Am I obligated to reimburse a customer who is unhappy with her landscape service?

UPDATED: Dec 8, 2011

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Am I obligated to reimburse a customer who is unhappy with her landscape service?

I own a landscape company. Long story short, a customer is threatening to sue me if I do not reimburse her for plants that I planted and she had replaced by another company. She wants me to pay the other company’s bill. She is claiming that what I planted died. I have offered to replace the plants, but she does not want that. Am I obligated to pay what she is asking?

Asked on December 8, 2011 under Business Law, Ohio


Paula McGill / Paula J. McGill, Attorney at Law

Answered 11 years ago | Contributor

You have to weigh the strength of her claim with the risk of losing in court. What warranties were given to her about the plants? What obligations were in the contract?Why did the plants die, if they died at all?What will the other company say about the plants?Did she give you the opportunity to inspect the plants to determine why they died?These questions, among others, will determine if the court will (1) consider you in breach of the contract and (2) order you to pay all or part of what she demands. If you don't want the hassle of going to court or the expense of a lawyer, which is required if your company is a corporation or LLC, you might consider settling the matter for all or a portion of what she is asking. Also, to defend against problems like this in the future, you might consider retaining a lawyer to draft a contract that limits your liability for plants that die after x days and obligates the customer to notify you of the problem within y days.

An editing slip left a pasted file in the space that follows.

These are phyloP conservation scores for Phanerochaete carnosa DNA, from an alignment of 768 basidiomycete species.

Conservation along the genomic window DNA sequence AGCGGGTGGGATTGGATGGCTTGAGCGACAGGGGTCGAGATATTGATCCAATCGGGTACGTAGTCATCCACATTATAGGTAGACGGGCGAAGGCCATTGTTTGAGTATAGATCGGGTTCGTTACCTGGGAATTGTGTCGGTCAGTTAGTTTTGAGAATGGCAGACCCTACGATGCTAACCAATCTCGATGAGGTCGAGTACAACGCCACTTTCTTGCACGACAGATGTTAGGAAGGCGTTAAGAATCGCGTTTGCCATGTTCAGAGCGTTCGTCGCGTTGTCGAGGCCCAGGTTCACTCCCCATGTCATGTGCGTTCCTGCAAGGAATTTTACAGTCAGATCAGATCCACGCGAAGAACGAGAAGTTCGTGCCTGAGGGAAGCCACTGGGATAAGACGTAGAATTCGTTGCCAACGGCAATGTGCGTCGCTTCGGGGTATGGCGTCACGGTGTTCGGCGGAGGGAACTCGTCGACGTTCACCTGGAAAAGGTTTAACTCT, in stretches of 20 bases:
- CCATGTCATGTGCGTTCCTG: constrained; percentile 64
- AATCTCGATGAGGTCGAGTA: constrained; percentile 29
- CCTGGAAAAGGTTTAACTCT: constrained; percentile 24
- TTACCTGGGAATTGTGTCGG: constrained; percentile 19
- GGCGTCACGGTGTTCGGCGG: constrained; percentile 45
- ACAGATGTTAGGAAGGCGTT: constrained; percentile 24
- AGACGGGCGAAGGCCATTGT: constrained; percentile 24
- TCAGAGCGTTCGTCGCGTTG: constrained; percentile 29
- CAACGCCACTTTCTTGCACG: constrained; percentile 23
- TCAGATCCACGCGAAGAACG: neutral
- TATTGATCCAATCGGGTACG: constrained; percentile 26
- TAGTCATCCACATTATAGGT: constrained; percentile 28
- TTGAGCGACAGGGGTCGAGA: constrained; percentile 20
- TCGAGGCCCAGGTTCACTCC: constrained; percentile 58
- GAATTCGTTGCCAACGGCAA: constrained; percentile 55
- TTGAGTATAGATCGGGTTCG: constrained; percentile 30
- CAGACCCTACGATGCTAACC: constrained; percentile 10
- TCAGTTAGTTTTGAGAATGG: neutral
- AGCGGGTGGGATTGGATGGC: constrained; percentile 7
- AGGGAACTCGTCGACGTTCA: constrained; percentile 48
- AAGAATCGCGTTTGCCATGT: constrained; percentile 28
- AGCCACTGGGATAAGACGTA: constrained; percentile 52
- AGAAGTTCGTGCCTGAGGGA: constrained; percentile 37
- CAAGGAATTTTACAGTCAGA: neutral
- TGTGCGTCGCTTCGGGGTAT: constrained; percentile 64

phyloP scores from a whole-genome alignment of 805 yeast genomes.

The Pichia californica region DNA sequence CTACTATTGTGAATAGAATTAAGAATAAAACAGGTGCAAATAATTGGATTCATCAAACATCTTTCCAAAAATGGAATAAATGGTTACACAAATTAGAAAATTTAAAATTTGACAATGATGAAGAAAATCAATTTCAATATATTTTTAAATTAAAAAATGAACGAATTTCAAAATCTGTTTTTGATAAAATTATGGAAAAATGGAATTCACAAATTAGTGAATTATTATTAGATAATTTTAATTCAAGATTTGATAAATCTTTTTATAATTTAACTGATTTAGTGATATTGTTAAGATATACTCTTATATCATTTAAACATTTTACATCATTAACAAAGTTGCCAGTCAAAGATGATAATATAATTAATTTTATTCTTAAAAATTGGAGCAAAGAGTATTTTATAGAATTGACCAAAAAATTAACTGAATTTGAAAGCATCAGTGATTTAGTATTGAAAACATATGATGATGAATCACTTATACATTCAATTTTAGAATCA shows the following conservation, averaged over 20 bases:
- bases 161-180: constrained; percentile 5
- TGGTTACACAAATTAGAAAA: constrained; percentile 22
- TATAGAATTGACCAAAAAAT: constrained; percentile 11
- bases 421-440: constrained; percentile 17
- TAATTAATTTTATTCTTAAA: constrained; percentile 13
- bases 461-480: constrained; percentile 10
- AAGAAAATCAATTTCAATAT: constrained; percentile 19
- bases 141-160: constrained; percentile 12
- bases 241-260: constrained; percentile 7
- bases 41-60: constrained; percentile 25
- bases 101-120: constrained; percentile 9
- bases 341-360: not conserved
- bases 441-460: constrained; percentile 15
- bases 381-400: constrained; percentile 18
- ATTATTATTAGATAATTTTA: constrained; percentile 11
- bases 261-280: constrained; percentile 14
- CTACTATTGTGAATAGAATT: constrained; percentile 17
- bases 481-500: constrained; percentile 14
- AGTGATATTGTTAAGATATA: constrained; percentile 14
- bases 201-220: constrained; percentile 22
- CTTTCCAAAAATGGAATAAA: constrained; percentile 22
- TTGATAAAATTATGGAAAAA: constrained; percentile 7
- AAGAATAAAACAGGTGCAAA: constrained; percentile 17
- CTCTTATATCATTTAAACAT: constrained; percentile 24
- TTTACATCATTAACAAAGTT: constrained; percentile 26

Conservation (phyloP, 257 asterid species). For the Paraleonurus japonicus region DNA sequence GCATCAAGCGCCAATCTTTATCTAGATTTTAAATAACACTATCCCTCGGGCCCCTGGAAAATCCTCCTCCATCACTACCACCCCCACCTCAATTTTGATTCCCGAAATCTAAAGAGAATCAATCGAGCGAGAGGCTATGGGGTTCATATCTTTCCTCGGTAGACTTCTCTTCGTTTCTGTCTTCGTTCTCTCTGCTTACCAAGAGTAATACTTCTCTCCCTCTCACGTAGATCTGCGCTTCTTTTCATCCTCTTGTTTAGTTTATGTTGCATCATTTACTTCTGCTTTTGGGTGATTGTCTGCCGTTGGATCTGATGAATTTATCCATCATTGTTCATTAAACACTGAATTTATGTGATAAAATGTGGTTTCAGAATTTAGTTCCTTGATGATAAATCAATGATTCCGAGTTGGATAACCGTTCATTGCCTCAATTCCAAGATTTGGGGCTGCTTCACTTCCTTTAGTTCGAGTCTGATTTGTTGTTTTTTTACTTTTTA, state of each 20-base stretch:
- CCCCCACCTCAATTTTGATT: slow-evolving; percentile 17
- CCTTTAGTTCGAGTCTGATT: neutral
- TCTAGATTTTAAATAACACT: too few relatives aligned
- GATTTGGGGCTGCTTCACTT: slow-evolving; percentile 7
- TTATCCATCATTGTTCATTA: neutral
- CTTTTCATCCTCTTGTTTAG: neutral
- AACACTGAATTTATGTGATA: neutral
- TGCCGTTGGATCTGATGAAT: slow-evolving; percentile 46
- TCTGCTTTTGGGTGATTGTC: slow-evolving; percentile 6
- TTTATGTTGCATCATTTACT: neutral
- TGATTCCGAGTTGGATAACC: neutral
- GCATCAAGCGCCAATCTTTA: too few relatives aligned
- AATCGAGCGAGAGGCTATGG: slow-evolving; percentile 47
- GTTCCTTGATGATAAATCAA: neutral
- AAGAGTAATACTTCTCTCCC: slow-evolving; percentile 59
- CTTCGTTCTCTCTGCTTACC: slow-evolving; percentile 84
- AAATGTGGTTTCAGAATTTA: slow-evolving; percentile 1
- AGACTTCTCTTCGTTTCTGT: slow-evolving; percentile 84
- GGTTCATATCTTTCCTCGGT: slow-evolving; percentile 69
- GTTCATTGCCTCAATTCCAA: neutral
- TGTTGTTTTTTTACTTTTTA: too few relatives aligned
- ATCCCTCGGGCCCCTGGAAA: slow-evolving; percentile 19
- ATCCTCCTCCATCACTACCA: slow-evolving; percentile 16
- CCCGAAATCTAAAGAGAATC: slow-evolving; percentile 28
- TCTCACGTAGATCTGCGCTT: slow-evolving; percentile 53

IMPORTANT NOTICE: The Answer(s) provided above are for general information only. The attorney providing the answer was not serving as the attorney for the person submitting the question or in any attorney-client relationship with such person. Laws may vary from state to state, and sometimes change. Tiny variations in the facts, or a fact not set forth in a question, often can change a legal outcome or an attorney's conclusion. Although has verified the attorney was admitted to practice law in at least one jurisdiction, he or she may not be authorized to practice law in the jurisdiction referred to in the question, nor is he or she necessarily experienced in the area of the law involved. Unlike the information in the Answer(s) above, upon which you should NOT rely, for personal advice you can rely upon we suggest you retain an attorney to represent you.

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